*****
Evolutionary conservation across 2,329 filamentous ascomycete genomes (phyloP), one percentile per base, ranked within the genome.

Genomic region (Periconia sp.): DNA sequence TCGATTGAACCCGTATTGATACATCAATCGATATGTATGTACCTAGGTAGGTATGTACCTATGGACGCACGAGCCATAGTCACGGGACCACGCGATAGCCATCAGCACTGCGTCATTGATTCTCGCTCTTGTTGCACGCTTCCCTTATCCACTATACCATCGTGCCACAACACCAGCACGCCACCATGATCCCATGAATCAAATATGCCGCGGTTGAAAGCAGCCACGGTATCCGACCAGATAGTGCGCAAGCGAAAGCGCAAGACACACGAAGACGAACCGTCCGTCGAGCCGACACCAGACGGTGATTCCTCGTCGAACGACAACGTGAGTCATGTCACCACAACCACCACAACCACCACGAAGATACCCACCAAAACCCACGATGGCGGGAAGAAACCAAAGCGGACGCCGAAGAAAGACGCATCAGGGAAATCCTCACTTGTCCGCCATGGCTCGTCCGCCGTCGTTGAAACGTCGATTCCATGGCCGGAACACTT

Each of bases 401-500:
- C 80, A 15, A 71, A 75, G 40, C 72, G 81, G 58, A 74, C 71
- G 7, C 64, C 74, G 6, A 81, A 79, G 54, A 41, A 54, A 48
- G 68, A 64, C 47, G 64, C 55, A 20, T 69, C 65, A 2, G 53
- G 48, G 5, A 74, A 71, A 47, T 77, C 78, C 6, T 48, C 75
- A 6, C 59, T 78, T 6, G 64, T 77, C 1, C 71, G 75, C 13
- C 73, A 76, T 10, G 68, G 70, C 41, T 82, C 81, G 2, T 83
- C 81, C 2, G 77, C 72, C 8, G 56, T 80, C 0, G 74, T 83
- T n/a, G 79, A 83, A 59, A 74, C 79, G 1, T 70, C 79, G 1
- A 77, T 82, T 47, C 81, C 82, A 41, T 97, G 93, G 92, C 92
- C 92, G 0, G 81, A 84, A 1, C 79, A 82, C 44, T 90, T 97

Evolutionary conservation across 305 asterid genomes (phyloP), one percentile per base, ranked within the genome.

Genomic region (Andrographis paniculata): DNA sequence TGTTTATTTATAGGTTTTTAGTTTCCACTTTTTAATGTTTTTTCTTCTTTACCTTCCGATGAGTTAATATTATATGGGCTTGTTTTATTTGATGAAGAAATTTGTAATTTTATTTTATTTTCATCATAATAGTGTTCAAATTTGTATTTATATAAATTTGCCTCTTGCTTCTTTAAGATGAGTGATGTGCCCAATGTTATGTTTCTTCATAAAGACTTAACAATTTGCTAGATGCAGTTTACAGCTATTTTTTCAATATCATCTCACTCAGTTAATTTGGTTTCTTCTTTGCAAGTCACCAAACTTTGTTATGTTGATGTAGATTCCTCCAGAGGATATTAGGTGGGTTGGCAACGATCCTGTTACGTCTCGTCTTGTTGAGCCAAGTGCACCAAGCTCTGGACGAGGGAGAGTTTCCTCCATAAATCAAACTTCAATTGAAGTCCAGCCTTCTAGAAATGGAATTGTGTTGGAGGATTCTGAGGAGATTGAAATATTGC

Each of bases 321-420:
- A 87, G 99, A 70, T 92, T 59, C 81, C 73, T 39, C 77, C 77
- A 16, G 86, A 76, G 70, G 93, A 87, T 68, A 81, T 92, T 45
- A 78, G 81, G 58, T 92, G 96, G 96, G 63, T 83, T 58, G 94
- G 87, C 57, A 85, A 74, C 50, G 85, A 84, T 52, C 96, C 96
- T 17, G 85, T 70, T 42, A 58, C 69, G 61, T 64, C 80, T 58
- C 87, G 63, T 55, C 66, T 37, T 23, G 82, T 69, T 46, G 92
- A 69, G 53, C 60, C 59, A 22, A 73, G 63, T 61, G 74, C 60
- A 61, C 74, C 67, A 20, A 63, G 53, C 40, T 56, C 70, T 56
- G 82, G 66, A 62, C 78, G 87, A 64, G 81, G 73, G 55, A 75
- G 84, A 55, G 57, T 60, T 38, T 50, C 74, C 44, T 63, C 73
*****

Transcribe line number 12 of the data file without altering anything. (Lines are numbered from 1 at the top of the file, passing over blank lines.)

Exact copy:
- A 77, T 82, T 47, C 81, C 82, A 41, T 97, G 93, G 92, C 92